CATHOLIC LIVING TODAY
"Ephphatha!"— that is, "Be opened!"
Twenty-third Sunday in Ordinary Time (23B), September 6, 2009
BURNING QUESTION: Is religion for the weak-minded?
FEATURED BLOG: Newman Centers - "Faith home" away from home
VOCATION NEWS: "Signs of Hope" - A priest's ministry to the deaf
PASTORAL HISPANA: Aprender a escuchar
ear Friends, In this Sunday's Gospel, Jesus performs one of several miracles attributed to him in the bible. He listens to the pleas of a deaf man and heals him. Our Discussion Questions this week will be a very handy guide as you conduct your Sunday Readings bible study sessions with your family, friends or church groups.
So what's the point? Dr. Marcellino D'Ambrosi discuses how the Four Gospels and even secular historians all agree — Jesus of Nazareth worked miracles. The question is: why did he do them? To prove that he was a prophet or maybe even something more? Or was his motive compassion for the suffering?
Fr. Andrew Greeley says Mark’s repeated gospel theme is that Jesus did indeed do signs and wonders. But He refused demands for spectacular signs because he was not merely a wonder worker. He opens the hearts of all as the first reading suggests. Fr. Campion P. Gavaler, OSB adds that Mark's narrative proclaims the good news that Jesus has the power to heal our deafness and our blindness so we can speak the truth about him and glorify God without impediment.
We are ephphethized people
Fr. Thomas Rosica shares his observation that our contemporary world has grown deaf to the words of Jesus. However it is not a physical deafness but a spiritual deafness caused by sin. We are deaf when we refuse to recognize those who suffer in the world around us. After all, we the baptized are ephphethized people according to Fr. Orly Sapuay, MS. We are commanded to open our eyes to see what should be seen, but there are always things we don’t want to see. And so we don’t see them.
He adds that Christianity is primarily about the pursuit of the perfection of charity, and not just the pursuit of "my own peace of mind". and to this, Fr. John Foley, S. J.declares that a human person is built to be loved by God, not just to have good health, riches, or reputation. Real life consists of exchanging love with God and with others, not just in seeming to be a leader or a success.
Evidence of our Baptism
The Gospels, according to Father Cusick, are filled with the evidence of the sacramental system initiated by Christ. As incarnate God he uses physical reality, the gifts of God's creation, as signs to bear the grace of supernatural life. Upon this deaf man, he used his spit and placed it on the man's ears to perform the miracle. Fr. Joseph Pellegrino says this is a story with baptismal overtones, for during baptism the priest touches the neophytes ears and mouth and says be open. Jesus touched him then. And He touches us now.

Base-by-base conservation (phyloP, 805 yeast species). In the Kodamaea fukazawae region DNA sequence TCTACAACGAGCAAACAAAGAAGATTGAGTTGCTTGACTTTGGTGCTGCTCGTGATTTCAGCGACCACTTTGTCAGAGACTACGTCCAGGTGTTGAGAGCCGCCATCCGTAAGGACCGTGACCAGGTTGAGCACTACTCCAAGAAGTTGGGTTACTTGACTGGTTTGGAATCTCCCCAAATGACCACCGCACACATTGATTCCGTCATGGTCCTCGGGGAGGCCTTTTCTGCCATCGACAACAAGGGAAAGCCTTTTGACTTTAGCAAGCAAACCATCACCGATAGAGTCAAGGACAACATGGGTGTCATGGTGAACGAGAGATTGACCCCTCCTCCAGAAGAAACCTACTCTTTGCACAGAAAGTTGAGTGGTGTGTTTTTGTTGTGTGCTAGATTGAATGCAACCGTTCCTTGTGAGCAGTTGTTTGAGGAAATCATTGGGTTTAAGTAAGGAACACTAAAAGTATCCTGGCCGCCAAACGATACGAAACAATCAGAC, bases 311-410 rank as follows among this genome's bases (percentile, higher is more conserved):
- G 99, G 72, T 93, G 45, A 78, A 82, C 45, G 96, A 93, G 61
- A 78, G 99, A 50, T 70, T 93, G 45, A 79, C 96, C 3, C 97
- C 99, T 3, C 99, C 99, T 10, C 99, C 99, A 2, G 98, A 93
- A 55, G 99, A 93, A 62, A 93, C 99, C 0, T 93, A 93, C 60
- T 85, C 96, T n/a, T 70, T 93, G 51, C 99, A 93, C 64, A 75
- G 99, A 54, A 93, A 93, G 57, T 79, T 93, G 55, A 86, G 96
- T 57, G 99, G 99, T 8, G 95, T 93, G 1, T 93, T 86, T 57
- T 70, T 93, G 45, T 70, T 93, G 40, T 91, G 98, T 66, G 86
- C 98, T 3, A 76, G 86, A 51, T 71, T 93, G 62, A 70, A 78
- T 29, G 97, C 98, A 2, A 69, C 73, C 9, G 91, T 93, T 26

Faith is to believe that he alone has power to save us, that he can open our eyes and ears. Fr. Phil Bloom tells us that as Jesus healed the deaf man and gave him a voice, he will help each of us listen to him.
Sharing Christ's Love
The power of faith's hearing and seeing enables us to realize that the only way to share Christ's resurrection is through sharing Christ's love, thereby following in his way of the cross. It is only the power of love that conquers evil. And so this Sunday at Mass, let us ask ourselves whether intimate presence is part of the goal of our own lives. Do we know that God is deeply involved with us? Do we let his love flow into us and through us to others, or must it fight its way around us? Let’s pray to hear, as the deaf man finally did.
St. John Vianney & St. Augustine
Bishop Thomas J. Olmsted of the Diocese of Phoenix tell us how St. John Vianney defeated the devil. He did it through the confessional where he spent great lengths of time in service to the Lord and His people. His popularity as a confessor increased year by year that railway cars had to be added to the trains from Lyons to Ars to accommodate the hundreds of pilgrims traveling to have them hear his confession each day.